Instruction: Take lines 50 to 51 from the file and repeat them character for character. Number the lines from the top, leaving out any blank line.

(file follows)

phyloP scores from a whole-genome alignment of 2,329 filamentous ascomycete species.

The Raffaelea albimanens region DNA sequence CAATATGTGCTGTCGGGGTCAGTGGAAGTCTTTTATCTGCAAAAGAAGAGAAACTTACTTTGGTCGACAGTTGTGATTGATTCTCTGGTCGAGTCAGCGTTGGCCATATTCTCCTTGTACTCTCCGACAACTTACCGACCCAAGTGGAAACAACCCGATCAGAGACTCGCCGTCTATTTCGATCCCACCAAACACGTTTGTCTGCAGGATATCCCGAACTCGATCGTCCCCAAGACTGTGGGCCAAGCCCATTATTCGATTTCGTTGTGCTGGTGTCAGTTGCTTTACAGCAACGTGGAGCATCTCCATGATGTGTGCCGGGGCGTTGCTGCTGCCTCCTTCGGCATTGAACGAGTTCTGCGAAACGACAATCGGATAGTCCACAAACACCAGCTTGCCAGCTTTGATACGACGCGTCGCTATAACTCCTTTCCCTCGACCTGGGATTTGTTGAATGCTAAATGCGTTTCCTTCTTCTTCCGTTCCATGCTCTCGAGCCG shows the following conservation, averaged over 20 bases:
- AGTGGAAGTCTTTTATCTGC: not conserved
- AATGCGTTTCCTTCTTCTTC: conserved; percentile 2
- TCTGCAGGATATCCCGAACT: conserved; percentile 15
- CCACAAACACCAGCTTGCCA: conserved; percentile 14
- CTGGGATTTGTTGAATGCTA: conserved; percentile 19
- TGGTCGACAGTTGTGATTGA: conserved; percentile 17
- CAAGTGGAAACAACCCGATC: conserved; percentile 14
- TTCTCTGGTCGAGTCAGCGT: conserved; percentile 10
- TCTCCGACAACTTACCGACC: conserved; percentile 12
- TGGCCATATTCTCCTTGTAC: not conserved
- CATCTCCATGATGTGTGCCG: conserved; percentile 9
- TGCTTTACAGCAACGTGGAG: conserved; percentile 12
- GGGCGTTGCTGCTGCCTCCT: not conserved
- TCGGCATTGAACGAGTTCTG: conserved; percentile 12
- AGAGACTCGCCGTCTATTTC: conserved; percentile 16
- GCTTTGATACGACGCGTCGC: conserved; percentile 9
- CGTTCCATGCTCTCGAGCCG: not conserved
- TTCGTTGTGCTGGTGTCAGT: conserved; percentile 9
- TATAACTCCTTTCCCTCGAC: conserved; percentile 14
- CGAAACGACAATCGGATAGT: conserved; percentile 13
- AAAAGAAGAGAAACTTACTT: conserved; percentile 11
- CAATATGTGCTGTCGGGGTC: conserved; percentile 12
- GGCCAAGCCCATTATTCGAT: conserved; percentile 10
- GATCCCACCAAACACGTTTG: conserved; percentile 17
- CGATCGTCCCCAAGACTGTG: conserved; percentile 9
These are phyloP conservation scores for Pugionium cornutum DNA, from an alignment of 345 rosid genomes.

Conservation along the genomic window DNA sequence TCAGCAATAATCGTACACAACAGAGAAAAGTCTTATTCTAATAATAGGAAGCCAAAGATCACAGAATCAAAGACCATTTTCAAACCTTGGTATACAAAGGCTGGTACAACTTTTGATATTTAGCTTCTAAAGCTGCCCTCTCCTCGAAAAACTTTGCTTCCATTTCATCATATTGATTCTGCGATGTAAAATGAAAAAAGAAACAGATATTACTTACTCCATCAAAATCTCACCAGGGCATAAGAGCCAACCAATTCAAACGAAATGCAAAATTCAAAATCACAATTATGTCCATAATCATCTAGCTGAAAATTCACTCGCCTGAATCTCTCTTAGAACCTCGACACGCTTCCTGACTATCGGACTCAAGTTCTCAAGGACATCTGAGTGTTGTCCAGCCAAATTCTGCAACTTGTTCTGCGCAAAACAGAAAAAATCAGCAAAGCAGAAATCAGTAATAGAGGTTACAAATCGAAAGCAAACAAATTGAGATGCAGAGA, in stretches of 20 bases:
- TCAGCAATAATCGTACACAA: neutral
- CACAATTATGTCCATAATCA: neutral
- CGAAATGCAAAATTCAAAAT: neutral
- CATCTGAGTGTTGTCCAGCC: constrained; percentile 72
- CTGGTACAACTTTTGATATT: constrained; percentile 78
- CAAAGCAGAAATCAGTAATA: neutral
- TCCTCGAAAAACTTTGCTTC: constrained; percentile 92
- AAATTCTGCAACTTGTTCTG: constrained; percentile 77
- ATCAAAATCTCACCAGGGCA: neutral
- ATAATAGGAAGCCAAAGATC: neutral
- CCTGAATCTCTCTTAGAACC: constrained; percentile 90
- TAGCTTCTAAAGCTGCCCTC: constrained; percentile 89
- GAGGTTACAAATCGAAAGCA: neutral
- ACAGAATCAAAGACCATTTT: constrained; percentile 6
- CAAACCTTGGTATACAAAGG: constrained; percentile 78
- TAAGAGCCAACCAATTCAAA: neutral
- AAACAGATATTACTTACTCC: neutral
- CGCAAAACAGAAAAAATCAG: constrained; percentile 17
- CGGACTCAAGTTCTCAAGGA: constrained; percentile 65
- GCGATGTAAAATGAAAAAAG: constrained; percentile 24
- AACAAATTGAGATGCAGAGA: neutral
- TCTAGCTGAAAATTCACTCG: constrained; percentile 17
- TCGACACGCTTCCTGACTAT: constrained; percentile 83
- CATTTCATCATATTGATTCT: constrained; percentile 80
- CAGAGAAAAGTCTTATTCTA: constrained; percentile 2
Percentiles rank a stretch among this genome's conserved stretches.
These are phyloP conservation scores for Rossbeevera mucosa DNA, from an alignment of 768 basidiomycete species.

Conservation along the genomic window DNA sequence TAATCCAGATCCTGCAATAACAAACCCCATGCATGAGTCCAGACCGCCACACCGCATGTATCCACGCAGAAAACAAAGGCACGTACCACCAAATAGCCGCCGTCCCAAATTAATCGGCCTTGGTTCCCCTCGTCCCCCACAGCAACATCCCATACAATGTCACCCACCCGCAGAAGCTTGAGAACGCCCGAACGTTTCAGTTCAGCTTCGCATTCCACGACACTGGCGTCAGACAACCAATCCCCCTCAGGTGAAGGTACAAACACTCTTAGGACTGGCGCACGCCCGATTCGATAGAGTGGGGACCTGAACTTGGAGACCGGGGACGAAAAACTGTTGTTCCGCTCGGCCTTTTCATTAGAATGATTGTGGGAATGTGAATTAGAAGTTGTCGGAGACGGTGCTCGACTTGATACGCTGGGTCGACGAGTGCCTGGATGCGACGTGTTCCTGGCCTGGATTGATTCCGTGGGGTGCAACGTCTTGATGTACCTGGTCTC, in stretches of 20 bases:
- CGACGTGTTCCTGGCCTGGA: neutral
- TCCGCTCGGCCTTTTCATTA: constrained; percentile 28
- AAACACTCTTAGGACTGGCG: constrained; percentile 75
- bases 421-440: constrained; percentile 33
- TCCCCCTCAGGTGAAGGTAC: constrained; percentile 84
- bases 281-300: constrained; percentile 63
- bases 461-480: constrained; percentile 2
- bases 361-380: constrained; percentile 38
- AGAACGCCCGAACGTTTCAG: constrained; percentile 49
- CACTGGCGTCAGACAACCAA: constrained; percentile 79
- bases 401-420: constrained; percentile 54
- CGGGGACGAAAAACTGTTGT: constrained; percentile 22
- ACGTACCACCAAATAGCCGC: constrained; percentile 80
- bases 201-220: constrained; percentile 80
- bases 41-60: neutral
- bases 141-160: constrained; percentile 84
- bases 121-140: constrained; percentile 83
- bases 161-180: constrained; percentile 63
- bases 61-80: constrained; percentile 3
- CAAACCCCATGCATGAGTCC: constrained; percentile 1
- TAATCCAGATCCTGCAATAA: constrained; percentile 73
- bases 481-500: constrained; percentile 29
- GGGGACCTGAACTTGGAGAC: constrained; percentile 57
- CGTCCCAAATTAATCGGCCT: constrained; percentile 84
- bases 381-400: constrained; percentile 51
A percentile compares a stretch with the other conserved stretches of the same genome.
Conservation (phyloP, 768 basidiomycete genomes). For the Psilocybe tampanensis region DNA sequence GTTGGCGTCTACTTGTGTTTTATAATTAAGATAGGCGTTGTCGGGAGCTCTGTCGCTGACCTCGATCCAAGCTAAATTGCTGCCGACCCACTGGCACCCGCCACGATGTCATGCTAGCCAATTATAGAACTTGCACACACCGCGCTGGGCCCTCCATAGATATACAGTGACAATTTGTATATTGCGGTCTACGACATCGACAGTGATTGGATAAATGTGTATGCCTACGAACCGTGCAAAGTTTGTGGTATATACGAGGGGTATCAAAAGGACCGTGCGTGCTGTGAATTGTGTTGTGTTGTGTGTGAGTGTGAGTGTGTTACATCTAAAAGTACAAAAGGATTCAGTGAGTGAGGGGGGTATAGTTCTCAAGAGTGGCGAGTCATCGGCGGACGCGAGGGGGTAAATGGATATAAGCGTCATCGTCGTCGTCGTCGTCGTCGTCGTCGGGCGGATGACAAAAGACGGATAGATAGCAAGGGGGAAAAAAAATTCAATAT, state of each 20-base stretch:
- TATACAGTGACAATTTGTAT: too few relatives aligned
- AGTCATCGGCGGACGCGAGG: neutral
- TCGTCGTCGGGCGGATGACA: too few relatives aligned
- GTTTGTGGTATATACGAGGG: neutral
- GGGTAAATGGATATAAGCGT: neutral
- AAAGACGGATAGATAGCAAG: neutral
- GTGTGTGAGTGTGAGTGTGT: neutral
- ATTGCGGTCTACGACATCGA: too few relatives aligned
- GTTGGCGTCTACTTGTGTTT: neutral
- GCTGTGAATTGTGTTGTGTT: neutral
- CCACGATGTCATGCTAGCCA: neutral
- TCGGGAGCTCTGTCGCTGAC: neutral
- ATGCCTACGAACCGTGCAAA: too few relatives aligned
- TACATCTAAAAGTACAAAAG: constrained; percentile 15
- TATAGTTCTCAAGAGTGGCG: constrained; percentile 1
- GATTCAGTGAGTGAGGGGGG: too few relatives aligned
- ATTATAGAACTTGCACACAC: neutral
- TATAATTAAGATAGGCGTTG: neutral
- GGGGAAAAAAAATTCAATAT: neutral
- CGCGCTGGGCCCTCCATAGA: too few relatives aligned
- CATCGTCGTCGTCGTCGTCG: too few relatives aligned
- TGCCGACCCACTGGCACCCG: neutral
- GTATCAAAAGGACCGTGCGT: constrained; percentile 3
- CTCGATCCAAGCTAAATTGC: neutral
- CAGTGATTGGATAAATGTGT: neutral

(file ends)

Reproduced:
- AACAAATTGAGATGCAGAGA: neutral
- TCTAGCTGAAAATTCACTCG: constrained; percentile 17